Wittgenstein says that because language is defined through cultural and societal language-games, language is completely public and not private. Wittgenstein says the language is public because it is rule based. The rules are public and in order to understand a word, sentence, or proposition, one must understand the public rules which exist within any given language game. A person cannot make their own private language. All language is learned through society and is a form of life according to Wittgenstein (Grayling 97). Any type of language deemed to be a “private language” is really determined by the public rules and external reality. This is another attack on the philosophical tradition of Descartes who famously said, “I think, therefore I am.” His internal thoughts and “private language” proved that he exists. But Wittgenstein says that he must get that language from some type of society, from his parents who taught him how to process words. Thus, Descartes’ statement is not a private and internal statement but is rather ultimately public (Grayling 98). The external society is more important than the internal self according to Wittgenstein.

Later Wittgenstein seems to be absolutely correct in how language works and how we as humans get meaning from language. Everything seems to be public and learned through public means. His view of language-games seems to completely go against the logical positivist’s view of language. Ethical statements can now be analyzed with the ethic language-game. Religious talk can now be explained and talked about with relation to the religious language-game. He did not want this analysis to be over intellectualized but rather, he wanted it to be relatively ordinary (Lawhead 519). He preferred ordinary language over philosophical language because philosophical language in itself creates problems of definitions (Lawhead 518). If Wittgenstein is right about language being public and he’s right about language-games, then talking in ordinary speech is the best way to get at the truth of what we are saying “for philosophical problems arise when language goes on holiday” (Lawhead 518). His attack on the Cartesian inner language is completely correct. He dismantles Descartes so-called private language by showing it to be public. Wittgenstein’s legacy will always remain highly influential. He once said, “Our language continually ties new knots in our thinking. And philosophy is never done with disentangling them” (Lawhead 519). This could be true, as philosophy can sometimes create more problems then solve them. This statement fully sums up Wittgenstein’s distaste for philosophy and shows that the real issue is language.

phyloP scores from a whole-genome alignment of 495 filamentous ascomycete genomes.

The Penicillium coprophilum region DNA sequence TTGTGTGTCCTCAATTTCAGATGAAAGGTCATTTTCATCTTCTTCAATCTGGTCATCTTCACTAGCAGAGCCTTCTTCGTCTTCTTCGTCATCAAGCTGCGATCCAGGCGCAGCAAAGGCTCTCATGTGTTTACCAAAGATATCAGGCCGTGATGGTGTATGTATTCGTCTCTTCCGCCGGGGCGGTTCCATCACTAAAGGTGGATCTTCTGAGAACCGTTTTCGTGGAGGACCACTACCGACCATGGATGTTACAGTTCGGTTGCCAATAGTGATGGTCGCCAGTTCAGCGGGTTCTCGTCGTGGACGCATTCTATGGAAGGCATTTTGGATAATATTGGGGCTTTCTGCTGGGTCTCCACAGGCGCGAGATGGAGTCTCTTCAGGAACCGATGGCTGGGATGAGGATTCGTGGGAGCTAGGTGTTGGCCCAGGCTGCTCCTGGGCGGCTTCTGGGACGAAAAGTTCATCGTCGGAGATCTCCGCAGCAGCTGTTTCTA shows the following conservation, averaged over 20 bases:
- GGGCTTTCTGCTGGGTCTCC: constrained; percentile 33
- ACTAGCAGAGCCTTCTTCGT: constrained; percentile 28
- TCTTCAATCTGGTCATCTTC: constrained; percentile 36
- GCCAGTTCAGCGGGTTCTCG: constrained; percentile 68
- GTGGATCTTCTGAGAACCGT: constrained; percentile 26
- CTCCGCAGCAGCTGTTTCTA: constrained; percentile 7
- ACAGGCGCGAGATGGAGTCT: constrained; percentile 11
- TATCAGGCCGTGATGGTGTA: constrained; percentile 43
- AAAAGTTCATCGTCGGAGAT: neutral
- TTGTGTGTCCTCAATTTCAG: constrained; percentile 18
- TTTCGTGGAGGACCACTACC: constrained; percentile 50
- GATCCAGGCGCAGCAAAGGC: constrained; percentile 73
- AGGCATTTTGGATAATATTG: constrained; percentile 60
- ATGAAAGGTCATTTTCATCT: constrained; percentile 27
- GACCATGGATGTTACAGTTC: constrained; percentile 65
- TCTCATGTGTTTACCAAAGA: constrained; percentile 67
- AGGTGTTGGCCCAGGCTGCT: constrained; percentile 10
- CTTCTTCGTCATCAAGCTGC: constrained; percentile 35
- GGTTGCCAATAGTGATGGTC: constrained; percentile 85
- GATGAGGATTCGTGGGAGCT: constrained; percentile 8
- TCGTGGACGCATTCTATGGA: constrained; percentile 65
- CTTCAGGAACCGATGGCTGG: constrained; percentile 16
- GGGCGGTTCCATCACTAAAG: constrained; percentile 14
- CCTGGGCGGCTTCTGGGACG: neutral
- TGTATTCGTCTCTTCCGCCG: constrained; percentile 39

Works Cited

Baird, Forrest E. Ancient Philosophy. Upper Saddle River, NJ: Pearson Prentice Hall, 2008. Print.

Grayling, A. C. Wittgenstein: a Very Short Introduction. Oxford: Oxford Univ., 2007. Print.

Lawhead, William F. The Contemporary Voyage: 1900 –. Belmont, CA: Wadsworth, 2002. Print.